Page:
This report makes the case that gas is not a ‘bridge fuel’ to a safe climate. As the global climate crisis intensifies and gas production and consumption soars, it is clearer than ever that gas is not a climate solution.
Drilling Towards Disaster: Why U.S. Oil and Gas Expansion Is Incompatible with Climate Limits
At precisely the time in which the world must begin rapidly decarbonizing to avoid runaway climate disaster, the United States is moving further and faster than any other country to expand oil and gas extraction.
Gas and the European Investment Bank: Why New Gas Infrastructure Investment Is Incompatible with Climate Goals
As the financial arm of the EU, the EIB has a mandate to act in the public interest. Despite this, the EIB continues to invest heavily in gas infrastructure.
Gas Is Not a Bridge Fuel: Why Ireland’s Climate Goals Cannot Be Met with More Gas
Ireland is on course to miss both its short-term climate commitments within EU legislation. Expanded gas extraction will only make it more difficult to achieve these goals, and must be avoided in order to achieve a safe climate future.
Debunked: The G20 Clean Gas Myth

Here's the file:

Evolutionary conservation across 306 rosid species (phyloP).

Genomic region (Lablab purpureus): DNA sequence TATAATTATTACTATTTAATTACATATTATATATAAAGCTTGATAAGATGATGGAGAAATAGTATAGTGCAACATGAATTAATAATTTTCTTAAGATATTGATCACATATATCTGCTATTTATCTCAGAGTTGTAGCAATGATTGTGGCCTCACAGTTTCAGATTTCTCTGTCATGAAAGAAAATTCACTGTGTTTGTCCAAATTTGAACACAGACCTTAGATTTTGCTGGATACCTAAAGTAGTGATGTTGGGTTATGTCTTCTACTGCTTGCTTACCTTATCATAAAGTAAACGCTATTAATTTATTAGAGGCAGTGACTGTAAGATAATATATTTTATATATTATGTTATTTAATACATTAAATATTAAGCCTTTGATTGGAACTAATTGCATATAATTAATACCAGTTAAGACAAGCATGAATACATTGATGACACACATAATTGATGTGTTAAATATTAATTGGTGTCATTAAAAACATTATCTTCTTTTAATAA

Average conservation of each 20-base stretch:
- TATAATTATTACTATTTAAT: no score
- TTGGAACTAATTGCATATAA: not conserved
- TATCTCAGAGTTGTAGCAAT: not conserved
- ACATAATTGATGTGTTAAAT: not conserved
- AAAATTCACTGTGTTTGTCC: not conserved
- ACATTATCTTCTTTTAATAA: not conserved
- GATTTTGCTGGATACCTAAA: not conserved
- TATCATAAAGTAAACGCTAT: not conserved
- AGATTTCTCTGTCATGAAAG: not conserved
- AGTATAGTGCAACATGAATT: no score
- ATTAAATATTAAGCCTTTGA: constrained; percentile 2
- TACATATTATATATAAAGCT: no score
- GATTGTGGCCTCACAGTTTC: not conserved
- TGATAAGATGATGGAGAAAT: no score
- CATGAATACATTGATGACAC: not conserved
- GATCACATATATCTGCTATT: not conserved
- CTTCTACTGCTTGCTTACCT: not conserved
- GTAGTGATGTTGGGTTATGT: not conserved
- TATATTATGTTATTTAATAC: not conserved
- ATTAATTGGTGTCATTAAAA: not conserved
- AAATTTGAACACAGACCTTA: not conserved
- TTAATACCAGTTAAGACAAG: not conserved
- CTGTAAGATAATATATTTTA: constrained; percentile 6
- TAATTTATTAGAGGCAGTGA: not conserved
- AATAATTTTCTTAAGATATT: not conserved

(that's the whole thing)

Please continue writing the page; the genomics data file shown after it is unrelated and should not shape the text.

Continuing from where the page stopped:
This report focuses on fossil gas development in the G20 and debunking the myth of fossil gas as a clean transition fuel.
Art of the Self-Deal: How Regulatory Failure Lets Gas Pipeline Companies Fabricate Need and Fleece Ratepayers
This report examines how a new wave of gas pipeline construction threatens to shunt serious risks and costs on to utility ratepayers.
The Sky’s Limit: Why the Paris Climate Goals Require a Managed Decline of Fossil Fuel Production
This report scientifically grounds the growing movement to keep carbon in the ground by revealing the need to stop all new fossil fuel infrastructure and industry expansion.
A Bridge Too Far: How Appalachian Basin Gas Pipeline Expansion Will Undermine U.S. Climate Goals
This report shows that current projections for U.S. natural gas production – fueled by a boom in the Appalachian Basin – will lock in enough carbon to bust through agreed climate goals.